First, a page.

You know that this blog provides photography tips and you recently took a picture in low light that did not turn out very well. See if you can find a photography tip on the blog that will help you take better low light pictures. When you have found this tip, please say “done.”
It is a good idea to make sure this is discussed in the welcome statement, even if you include the information in the tasks.
Stress that the testing is anonymous: There is no need for your testing to not be anonymous and many reasons for it to be so. Your participants will feel more comfortable if they know it is anonymous and that you will not be blogging about your dumb user Jane who can’t even find the search engine. Anonymous participants are the norm in ethical research and the anonymity provides a certain level of protection. So, make sure your participants are anonymous in any reporting of your testing and makes sure you tell them this will be the case. It is a good idea to make sure this is part of the welcome statement and to put it on the consent form.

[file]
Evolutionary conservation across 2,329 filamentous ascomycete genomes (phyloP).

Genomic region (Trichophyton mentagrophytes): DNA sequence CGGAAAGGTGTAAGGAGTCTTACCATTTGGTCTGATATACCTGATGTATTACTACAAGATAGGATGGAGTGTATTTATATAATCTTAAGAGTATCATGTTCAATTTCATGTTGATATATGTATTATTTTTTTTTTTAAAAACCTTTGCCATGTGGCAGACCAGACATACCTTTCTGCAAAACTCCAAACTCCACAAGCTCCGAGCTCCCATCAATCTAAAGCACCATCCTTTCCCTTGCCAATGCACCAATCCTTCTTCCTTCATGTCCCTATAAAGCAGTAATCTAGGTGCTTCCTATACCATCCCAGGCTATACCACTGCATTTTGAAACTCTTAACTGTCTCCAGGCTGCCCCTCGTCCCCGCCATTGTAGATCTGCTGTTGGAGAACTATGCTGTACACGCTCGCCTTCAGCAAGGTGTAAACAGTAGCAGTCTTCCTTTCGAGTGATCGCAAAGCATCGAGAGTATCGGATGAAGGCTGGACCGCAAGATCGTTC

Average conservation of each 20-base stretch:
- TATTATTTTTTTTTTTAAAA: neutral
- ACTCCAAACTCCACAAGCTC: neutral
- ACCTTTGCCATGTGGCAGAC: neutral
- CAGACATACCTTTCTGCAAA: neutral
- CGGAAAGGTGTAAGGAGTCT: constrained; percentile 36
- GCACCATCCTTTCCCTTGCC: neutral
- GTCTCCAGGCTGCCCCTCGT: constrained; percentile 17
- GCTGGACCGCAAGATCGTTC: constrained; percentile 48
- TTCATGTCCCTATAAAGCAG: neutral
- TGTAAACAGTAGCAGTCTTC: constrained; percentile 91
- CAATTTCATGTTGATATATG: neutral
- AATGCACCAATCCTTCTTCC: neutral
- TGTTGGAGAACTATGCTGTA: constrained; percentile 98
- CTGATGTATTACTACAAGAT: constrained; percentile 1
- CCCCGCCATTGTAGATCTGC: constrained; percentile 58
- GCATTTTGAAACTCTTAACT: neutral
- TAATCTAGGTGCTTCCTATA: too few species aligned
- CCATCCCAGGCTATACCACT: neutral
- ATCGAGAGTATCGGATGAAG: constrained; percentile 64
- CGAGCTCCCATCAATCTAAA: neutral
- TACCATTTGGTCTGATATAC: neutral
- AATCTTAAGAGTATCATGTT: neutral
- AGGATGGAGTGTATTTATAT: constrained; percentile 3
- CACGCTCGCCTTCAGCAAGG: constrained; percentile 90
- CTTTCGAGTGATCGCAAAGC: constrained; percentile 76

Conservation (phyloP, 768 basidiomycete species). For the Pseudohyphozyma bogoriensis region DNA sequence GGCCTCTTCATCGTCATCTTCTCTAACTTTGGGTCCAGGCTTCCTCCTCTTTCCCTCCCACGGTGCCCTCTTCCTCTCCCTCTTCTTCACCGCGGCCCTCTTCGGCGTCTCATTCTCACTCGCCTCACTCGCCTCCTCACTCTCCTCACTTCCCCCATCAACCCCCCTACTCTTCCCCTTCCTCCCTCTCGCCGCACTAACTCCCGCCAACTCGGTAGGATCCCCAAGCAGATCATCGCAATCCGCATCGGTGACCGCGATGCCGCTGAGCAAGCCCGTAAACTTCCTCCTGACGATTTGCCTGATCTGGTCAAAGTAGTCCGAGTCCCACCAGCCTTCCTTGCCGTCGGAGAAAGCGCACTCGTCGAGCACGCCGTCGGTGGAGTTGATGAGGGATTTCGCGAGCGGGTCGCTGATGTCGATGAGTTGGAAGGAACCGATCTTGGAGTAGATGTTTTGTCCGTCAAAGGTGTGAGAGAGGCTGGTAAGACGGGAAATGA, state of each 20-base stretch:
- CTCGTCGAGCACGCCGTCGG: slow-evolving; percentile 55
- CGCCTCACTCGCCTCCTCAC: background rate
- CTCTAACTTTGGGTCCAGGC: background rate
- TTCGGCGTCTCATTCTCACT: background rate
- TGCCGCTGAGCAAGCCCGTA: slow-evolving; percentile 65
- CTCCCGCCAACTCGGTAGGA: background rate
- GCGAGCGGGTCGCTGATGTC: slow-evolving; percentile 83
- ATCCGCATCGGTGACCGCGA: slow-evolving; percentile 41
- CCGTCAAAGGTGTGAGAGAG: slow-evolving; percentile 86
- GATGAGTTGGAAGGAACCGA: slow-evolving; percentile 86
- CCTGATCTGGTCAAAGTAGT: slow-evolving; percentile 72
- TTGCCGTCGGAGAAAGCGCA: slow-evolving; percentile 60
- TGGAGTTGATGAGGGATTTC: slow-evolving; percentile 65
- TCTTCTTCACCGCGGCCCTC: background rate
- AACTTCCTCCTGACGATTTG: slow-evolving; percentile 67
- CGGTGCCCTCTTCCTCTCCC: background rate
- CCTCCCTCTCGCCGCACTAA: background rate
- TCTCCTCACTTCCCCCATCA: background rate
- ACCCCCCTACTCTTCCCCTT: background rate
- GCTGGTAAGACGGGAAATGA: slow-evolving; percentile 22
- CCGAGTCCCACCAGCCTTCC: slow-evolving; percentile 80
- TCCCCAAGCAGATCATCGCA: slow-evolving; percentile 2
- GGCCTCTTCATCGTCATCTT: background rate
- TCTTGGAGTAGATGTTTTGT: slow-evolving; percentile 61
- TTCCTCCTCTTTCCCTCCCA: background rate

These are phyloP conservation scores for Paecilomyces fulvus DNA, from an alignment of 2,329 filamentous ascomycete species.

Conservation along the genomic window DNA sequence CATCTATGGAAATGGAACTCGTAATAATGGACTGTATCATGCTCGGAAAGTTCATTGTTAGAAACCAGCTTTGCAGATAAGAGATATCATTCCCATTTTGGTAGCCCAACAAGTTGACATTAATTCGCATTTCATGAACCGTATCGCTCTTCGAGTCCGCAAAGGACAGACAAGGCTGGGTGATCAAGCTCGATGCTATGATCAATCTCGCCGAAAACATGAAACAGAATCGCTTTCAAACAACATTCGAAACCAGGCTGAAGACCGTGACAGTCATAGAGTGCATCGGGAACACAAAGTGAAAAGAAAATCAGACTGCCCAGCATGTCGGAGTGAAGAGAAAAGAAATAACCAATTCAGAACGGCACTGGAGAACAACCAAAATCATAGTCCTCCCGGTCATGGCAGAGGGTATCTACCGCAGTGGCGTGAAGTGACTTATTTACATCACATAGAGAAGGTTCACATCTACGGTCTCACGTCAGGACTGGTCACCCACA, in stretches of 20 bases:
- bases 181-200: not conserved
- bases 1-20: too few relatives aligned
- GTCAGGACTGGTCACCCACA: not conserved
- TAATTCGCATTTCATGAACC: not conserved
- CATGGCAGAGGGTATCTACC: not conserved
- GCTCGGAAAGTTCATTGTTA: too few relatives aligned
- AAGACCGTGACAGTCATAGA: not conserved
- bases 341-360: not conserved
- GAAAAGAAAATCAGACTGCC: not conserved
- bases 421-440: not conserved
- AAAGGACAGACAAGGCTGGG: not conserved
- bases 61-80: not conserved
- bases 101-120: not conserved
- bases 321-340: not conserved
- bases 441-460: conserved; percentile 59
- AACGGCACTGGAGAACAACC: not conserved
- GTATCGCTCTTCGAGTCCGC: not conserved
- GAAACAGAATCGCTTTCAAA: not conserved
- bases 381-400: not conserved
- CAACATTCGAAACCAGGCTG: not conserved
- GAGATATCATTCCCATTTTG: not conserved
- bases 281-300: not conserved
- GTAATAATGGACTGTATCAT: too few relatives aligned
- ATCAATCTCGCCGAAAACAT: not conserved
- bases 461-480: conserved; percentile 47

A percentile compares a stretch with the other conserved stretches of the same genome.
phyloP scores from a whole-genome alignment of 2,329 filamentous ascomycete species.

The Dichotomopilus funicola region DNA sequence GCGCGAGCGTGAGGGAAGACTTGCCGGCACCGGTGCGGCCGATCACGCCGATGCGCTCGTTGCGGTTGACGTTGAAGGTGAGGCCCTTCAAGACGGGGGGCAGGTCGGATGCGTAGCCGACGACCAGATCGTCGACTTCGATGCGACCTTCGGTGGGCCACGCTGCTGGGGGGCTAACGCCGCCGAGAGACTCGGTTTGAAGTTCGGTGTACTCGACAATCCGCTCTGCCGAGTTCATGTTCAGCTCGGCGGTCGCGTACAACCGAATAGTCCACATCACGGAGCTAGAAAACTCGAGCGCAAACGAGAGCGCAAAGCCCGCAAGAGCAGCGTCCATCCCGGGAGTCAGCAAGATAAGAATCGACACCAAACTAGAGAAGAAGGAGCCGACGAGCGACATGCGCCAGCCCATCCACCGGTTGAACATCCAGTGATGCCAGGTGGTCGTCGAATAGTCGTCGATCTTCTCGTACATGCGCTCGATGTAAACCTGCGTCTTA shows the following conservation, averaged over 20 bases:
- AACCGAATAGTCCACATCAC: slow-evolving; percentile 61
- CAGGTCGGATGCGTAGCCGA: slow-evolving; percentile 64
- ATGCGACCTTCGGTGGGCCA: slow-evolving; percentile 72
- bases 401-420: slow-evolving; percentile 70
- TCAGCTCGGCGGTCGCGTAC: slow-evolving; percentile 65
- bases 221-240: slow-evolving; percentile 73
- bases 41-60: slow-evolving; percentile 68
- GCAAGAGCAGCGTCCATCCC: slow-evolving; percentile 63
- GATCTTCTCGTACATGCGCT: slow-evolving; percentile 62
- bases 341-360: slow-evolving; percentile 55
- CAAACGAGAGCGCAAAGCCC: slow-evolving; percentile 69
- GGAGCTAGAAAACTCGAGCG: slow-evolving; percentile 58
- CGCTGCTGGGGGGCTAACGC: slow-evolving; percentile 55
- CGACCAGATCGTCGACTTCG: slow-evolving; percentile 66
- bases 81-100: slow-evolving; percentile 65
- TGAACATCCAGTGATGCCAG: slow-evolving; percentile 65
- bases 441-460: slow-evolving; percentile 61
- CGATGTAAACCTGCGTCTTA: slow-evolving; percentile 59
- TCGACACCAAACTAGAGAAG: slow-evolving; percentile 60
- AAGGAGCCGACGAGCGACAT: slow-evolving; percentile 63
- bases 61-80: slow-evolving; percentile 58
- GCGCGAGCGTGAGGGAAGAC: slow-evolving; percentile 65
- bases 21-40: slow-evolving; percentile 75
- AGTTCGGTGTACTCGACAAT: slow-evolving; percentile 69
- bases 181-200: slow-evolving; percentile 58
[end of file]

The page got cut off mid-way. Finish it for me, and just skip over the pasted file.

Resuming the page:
Step 2: Have the user sign the consent forms Once you have welcomed the participant and explained the testing, have them read and sign the consent forms. These should be laid out and ready to be signed with a pen nearby.
Step 3: Conduct any pre-testing surveys or interviews In part 4 of this series, you designed your pre-testing surveys or interviews. Once you have welcomed your participant and she has signed the consent form, give her the pre-testing survey or interview.
During the Testing We are now ready to conduct the actual usability testing! Make sure the participant knows where the tasks are or how they will get them and have them start the testing.
Observe and record data: You, or whoever has this task, needs to record your data and observe the testing. Set those cameras or microphones up to record the screen, facial expression, participants’ statements, and so on. Take notes on what they do and what they say. Record the time it takes for each task, if this is data you are collecting. Record other data you are collecting, like success rate, wrong clicks, and so on. You cannot analyze the data without recording it in some way. So, make sure you record it.